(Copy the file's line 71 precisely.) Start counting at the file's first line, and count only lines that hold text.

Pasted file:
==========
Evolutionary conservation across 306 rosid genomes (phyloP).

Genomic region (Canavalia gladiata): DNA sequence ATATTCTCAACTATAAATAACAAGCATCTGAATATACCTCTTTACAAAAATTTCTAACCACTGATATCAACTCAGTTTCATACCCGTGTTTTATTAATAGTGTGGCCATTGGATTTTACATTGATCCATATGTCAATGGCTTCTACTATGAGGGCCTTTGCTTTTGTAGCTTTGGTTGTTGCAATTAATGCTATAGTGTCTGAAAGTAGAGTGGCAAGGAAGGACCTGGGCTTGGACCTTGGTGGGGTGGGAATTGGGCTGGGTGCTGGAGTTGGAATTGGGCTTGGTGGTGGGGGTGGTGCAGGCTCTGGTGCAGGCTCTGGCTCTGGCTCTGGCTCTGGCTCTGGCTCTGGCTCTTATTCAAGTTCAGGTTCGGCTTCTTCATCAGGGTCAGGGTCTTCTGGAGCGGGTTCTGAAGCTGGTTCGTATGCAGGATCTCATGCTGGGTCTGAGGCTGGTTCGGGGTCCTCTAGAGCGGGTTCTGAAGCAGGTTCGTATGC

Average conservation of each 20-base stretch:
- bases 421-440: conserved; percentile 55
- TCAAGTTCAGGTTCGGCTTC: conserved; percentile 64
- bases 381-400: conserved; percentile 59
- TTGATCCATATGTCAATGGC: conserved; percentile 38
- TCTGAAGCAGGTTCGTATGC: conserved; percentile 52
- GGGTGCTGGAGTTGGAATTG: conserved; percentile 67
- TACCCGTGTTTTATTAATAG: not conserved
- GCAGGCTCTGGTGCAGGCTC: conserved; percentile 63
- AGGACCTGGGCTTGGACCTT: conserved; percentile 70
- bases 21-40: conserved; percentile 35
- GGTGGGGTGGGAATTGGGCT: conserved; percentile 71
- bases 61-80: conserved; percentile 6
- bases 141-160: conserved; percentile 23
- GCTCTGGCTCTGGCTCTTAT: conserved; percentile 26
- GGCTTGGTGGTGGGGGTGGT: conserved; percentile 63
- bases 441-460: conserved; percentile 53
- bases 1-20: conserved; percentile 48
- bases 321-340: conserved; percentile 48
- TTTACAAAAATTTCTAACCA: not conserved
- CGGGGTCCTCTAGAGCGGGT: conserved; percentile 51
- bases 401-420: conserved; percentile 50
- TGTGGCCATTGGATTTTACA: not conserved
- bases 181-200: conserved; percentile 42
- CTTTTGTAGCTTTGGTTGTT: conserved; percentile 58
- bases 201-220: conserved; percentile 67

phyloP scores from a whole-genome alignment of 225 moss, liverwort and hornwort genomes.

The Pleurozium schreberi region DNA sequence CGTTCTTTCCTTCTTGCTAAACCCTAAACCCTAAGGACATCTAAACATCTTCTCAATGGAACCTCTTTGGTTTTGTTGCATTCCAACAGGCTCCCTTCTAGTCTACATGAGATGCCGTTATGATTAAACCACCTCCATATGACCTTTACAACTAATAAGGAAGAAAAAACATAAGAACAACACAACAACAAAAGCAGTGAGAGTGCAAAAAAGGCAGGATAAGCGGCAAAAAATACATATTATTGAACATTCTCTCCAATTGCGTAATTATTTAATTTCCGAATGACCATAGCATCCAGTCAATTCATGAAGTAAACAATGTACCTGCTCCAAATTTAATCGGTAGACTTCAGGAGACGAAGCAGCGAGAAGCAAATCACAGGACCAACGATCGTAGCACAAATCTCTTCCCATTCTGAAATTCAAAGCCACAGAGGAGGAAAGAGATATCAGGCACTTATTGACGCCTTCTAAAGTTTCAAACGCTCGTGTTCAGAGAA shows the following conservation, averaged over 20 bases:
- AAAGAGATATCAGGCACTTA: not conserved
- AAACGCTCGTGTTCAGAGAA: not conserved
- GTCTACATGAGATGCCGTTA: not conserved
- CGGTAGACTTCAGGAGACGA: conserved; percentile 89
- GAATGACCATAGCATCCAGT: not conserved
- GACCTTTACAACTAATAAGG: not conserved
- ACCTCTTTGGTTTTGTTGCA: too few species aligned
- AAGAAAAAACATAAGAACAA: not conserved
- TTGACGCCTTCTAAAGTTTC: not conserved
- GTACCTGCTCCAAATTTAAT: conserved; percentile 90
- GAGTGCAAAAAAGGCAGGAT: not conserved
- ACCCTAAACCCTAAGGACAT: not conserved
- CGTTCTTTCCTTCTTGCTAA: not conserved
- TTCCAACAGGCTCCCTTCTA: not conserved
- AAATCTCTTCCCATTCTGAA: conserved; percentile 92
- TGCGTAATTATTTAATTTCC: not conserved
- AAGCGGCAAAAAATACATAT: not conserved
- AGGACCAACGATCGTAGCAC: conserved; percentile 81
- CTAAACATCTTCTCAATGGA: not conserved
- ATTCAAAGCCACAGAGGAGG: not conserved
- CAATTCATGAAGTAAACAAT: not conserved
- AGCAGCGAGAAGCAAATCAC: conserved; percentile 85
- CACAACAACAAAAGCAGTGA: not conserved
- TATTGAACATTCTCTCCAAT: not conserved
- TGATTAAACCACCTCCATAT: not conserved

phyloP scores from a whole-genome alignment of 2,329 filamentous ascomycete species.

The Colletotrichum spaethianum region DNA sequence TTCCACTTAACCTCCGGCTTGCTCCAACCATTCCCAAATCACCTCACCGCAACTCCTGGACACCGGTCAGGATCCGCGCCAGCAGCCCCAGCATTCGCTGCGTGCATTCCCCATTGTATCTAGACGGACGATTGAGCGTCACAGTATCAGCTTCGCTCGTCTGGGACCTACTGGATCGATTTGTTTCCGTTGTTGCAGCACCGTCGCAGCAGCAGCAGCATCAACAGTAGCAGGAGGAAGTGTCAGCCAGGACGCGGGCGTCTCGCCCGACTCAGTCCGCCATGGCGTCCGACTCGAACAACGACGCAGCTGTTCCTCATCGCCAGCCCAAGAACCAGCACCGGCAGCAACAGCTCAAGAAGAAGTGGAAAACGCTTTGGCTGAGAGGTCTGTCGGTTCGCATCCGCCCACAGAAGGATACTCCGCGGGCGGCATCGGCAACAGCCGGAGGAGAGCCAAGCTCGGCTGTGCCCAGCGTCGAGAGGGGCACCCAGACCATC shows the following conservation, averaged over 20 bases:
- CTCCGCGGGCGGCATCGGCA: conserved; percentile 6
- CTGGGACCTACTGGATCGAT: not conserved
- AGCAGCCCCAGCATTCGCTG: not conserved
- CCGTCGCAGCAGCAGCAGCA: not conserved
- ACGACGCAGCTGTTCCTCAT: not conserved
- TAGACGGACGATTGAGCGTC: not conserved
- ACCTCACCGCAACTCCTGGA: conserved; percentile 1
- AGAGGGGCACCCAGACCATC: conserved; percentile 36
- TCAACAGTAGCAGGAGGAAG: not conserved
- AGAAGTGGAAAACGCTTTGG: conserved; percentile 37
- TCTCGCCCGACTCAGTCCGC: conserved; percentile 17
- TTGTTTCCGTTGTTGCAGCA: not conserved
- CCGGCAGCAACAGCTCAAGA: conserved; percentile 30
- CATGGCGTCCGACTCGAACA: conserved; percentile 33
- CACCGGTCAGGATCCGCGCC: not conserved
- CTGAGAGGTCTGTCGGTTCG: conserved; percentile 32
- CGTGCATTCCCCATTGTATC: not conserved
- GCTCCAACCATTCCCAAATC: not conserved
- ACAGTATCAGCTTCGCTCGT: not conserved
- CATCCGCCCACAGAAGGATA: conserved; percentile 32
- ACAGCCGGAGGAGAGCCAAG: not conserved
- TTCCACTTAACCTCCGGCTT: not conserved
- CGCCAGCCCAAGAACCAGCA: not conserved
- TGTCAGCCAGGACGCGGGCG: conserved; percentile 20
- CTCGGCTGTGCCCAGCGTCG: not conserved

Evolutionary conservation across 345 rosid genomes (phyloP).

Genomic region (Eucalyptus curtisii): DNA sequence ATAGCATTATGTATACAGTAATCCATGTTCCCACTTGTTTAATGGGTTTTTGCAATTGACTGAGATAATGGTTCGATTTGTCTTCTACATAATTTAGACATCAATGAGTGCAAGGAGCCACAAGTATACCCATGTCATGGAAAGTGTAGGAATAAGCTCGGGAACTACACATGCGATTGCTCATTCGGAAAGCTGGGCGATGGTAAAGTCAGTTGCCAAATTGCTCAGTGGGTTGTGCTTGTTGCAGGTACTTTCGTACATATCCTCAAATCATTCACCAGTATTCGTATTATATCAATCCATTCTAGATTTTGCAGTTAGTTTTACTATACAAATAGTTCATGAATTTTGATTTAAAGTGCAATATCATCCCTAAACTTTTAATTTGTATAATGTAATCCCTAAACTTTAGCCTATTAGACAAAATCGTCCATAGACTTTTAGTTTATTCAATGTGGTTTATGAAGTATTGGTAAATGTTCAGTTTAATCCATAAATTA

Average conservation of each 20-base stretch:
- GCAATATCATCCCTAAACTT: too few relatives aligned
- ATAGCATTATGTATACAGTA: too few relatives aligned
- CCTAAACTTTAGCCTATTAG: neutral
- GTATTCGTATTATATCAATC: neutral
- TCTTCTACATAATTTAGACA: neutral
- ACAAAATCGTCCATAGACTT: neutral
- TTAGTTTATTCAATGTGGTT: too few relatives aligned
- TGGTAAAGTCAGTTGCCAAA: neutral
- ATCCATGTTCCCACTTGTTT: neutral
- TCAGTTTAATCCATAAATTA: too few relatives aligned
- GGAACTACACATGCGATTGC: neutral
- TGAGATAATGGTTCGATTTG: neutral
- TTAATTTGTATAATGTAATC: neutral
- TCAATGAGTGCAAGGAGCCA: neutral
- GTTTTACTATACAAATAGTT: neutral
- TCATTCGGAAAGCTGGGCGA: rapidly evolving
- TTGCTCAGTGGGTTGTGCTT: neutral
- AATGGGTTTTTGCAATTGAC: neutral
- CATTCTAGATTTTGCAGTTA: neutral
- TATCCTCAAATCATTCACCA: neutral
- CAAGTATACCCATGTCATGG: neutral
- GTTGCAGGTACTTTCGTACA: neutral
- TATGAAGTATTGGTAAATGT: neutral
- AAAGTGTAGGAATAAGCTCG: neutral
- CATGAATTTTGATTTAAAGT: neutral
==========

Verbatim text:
- CATGGCGTCCGACTCGAACA: conserved; percentile 33